Review Essay

Philip B. Kunhardt III, Peter W. Kunhardt, and Peter W. Kunhardt Jr. Looking for Lincoln: The Making of an American Icon. New York: Alfred A. Knopf, 2008. Pp. 474.
Barry Schwartz. Abraham Lincoln in the Post-Heroic Era: History and Memory in Late Twentieth-Century America. Chicago: University of Chicago Press, 2008. Pp. 268.

Standing at the foot of the bed in which Abraham Lincoln had just been pronounced dead, Edwin M. Stanton reportedly declared "Now he belongs to the ages." For nearly 150 years "the ages" have perpetuated Lincoln's place in American culture. Most of what we know about Lincoln has surfaced since his death. Much of what Americans have accomplished—both for themselves and for the world—has been done with one eye focused ahead and the other scrutinizing Lincoln in the rearview mirror. The two volumes under review assert that the story of "the ages" is worth telling. Both tell the story differently, but neither is the first to make such an attempt.

The story began to be told at the turn of the twentieth century in the form of annotations, provenance descriptions, and debates about the authenticity of Lincoln manuscripts.[1] Collectors created lists that grew into bibliographies with annotations—Jay Monaghan inventoried the published books and pamphlets about Lincoln, Frederick Hill Meserve tracked down photographs, F. Lauriston Bullard examined statuary.[2] As academic historians moved into a very crowded Lincoln field in the 1930s, they revised the story into a historiographical justification for their belated interest in the sixteenth president. James G. Randall laid down the dominating divide by complaining that "the hand of the amateur has rested heavily upon Lincoln studies" and calling for the professionalization of the field. Randall's student David Herbert Donald placed the work of William Henry Herndon on the amateur side of the line and Herndon's informants on the extreme "lunatic fringe." Benjamin P. Thomas polished the storyline by structuring his narrative about previous Lincoln biographers around a continuing struggle between idealists and realists. [3] In time, other historians explored the development of Lincoln's "legend," his "theme," his "image," and the "tradition" of interpreting him.[4] The end result placed the "objective" "truth" about Lincoln in primary sources and the work of modern scholars while consigning the "myths" and "legends" to the "ages" dominated by amateurs after his death. [5]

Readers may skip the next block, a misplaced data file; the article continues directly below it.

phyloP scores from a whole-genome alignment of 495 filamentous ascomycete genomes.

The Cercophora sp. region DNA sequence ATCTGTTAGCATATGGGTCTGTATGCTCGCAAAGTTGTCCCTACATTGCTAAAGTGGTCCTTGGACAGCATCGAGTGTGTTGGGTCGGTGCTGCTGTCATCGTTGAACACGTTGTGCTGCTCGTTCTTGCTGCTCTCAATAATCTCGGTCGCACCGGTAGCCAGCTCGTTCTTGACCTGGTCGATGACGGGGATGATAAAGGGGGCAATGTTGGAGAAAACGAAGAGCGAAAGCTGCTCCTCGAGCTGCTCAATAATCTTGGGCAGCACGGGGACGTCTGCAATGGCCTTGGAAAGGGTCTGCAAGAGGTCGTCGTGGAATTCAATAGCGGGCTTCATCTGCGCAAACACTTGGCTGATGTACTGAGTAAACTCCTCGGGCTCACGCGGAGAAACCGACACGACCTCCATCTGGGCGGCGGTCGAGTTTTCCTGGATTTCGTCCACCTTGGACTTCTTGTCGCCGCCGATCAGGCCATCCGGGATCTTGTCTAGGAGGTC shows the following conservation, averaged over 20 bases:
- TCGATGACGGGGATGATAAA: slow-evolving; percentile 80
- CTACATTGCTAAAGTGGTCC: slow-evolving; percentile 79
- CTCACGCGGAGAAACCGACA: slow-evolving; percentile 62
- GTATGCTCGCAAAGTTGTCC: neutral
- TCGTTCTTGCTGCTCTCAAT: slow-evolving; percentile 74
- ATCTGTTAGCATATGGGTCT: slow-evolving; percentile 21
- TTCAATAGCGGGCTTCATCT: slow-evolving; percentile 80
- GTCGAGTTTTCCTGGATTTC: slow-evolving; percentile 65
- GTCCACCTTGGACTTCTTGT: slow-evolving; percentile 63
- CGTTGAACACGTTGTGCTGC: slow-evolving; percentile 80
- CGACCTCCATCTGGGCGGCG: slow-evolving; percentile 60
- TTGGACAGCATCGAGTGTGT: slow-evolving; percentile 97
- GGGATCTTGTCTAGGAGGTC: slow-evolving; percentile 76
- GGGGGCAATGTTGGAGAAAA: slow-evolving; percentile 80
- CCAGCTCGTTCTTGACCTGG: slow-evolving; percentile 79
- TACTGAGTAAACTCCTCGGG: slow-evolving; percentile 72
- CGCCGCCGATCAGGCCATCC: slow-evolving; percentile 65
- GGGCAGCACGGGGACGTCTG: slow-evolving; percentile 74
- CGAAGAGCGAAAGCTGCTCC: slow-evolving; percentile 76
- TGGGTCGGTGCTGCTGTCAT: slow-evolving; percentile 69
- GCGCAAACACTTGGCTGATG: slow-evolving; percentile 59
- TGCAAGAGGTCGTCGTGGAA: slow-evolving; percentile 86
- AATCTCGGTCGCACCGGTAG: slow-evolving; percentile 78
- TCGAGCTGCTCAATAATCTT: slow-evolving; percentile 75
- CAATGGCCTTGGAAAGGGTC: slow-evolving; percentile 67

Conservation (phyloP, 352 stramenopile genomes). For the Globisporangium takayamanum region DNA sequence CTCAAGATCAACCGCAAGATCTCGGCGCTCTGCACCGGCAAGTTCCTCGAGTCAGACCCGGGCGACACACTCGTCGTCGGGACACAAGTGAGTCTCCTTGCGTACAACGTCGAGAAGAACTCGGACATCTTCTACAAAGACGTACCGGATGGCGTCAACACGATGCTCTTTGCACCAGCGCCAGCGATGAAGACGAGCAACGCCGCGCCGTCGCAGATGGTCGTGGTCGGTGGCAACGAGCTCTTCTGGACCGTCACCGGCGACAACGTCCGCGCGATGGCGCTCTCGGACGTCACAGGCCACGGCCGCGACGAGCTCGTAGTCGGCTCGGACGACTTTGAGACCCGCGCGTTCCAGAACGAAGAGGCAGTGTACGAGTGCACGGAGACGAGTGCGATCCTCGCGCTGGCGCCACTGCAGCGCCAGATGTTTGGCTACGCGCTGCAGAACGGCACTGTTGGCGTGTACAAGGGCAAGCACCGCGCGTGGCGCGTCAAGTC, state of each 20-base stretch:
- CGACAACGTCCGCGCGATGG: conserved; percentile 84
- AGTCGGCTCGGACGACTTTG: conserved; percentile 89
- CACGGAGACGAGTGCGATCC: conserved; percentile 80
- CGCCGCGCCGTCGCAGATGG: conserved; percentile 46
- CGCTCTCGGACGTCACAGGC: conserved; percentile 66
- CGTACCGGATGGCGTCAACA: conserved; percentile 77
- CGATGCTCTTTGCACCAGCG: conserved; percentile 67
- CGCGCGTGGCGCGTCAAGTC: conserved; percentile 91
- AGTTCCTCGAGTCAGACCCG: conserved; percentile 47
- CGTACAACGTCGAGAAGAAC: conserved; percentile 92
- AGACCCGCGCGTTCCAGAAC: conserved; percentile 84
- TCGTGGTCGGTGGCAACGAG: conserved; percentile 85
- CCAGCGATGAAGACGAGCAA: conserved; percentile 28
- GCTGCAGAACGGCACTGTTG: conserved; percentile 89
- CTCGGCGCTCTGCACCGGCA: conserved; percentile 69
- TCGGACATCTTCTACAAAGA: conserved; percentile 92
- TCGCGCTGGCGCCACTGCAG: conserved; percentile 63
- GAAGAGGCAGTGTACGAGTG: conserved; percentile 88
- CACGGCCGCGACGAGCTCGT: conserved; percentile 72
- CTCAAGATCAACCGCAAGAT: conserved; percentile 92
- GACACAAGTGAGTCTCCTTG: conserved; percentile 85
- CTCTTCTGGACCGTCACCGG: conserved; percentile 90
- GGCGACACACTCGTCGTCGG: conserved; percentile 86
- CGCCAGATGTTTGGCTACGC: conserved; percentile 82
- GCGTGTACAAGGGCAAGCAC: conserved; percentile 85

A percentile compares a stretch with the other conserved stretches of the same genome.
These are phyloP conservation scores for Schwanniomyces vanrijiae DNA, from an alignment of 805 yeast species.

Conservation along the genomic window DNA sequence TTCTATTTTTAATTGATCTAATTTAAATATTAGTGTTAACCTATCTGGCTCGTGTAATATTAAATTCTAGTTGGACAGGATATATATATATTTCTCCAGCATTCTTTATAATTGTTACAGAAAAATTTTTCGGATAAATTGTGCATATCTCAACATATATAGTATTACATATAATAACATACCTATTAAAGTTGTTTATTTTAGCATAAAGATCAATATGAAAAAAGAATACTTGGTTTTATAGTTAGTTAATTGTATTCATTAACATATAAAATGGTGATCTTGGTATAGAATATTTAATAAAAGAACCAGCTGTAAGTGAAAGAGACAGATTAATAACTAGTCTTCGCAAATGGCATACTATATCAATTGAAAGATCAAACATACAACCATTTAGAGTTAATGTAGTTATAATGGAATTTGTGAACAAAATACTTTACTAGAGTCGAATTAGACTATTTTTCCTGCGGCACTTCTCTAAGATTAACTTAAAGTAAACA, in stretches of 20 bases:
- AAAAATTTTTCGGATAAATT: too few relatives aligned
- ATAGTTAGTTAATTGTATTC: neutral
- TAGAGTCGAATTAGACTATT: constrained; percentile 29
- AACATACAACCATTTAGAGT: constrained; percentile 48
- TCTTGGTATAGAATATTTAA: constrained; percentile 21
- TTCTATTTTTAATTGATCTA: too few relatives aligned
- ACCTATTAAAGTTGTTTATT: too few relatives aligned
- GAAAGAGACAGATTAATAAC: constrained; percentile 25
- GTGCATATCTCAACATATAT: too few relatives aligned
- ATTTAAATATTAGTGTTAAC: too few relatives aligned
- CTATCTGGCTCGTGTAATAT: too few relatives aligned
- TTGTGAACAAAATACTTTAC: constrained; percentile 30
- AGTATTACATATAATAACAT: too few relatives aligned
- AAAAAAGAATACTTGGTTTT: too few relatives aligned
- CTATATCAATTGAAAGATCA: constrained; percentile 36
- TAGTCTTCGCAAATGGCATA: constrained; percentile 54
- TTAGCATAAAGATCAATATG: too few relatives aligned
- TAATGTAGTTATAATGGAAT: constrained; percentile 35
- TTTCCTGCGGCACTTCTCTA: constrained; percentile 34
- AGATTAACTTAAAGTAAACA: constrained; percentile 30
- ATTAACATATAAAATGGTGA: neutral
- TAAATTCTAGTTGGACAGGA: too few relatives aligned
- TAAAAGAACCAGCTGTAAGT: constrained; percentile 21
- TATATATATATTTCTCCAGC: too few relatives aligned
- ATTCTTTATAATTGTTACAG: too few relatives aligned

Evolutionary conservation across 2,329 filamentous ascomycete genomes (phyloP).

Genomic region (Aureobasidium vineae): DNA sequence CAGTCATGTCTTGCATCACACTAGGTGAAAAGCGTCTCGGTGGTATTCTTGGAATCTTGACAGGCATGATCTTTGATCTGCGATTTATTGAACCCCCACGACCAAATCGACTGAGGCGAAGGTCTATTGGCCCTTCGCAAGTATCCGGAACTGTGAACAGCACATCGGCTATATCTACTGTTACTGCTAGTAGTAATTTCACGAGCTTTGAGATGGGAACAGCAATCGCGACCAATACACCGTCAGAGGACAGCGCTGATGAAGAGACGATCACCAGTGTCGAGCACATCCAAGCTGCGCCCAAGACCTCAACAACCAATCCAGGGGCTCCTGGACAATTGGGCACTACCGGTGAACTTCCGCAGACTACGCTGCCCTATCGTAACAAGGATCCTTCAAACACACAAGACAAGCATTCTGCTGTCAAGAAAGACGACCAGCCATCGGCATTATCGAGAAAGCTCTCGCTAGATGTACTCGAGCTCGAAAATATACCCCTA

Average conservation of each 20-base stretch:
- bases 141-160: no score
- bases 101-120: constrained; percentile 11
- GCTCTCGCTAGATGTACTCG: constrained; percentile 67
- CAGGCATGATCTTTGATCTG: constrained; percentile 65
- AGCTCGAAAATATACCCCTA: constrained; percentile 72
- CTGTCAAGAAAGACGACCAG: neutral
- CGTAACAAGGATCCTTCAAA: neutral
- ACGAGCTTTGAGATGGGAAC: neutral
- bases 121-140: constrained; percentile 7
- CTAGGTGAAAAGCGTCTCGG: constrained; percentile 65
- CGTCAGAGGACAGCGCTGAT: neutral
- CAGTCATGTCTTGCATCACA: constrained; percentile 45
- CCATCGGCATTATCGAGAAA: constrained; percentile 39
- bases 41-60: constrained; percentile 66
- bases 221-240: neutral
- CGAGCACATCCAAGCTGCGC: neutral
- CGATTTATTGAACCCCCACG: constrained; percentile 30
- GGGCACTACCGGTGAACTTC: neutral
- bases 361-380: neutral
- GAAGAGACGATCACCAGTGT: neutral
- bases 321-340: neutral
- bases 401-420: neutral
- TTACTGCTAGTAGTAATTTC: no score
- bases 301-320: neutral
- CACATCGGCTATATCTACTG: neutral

Two recent strains of scholarship have served to broaden the storyline. First, Douglas L. Wilson and Rodney O. Davis have been working for roughly two decades to publish transcriptions of Herndon's informant testimony (1998) and correspondence (forthcoming), making a case along the way for the reexamination of Herndon's interviews and a revival of his reputation. Michael Burlingame and Allen C. Guelzo followed suit in their respective resuscitations of the interviews by John Nicolay and Josiah Holland.[6] Second, the concept of memory—still contrasted to academic history—has opened new opportunities for analysis. In Lincoln in American Memory, Merrill D. Peterson surveyed in impressive fashion the wide-ranging interest in Lincoln expressed not only by academics, but also by collectors, enthusiasts, local historians, artists, playwrights, and community organizers. Peterson concluded that Lincoln's memory continues to circulate in five themes: Savior of Union, Great Emancipator, Man of the People, First American, and Self-Made Man. David Blight and Barry Schwartz have employed memory to examine the deterioration of race relations in the late nineteenth century and the construction of American nationalism in the early part of the twentieth.[7] The books under review continue to look for new evidence, expand the cast of participants, and contexualize interpretations of Lincoln within American history, memory, and culture.

Looking for Lincoln chronicles the first half of the "ages" by exploring the memory of Lincoln from his death to the death of his son Robert in 1926. The lavishly illustrated volume is organized, as the late David Donald explained in the foreword, as "a book of discovery"—it follows not the life of Lincoln but the story of the revelation of facts and information about him after his death (vii). Part one of the book treats Lincoln's assassination through the hanging of four of the conspirators, mingling the mourning of all Americans (Northern, Southern, and African American) with glimpses into the identities, pursuit, capture, and trial of the alleged conspirators. Part two introduces an era from 1865 to 1876 (which coincidentally parallels Reconstruction) in which Lincoln's friends and family begin to craft his image and biography. In part three, the memory of Lincoln is "betrayed" from 1876 to 1889 by the abandonment of federal reconstruction, an attempt to rob Lincoln's tomb, a flood of reminiscences by people more distantly connected with Lincoln, and the controversial biography by William Herndon. At the turn of the century, covered in part four, Lincoln is rescued by the massive biography by his secretaries John G. Nicolay and John Hay, the preservation of the Gettysburg battlefield, and the discovery of new sources. In the end, Lincoln's "Unfinished Work" is redeemed in part five by the extensive celebration of the centennial of his birth in 1909, the reunion at Gettysburg in 1913, the dedication of the Lincoln Memorial in 1922, and the donation of his papers to the Library of Congress in 1923. By the time of Robert Lincoln's death in 1926, Southerners "honored" Lincoln's memory, and African Americans accepted Lincoln's flaws but could "still admire, and even love him" (452, 455).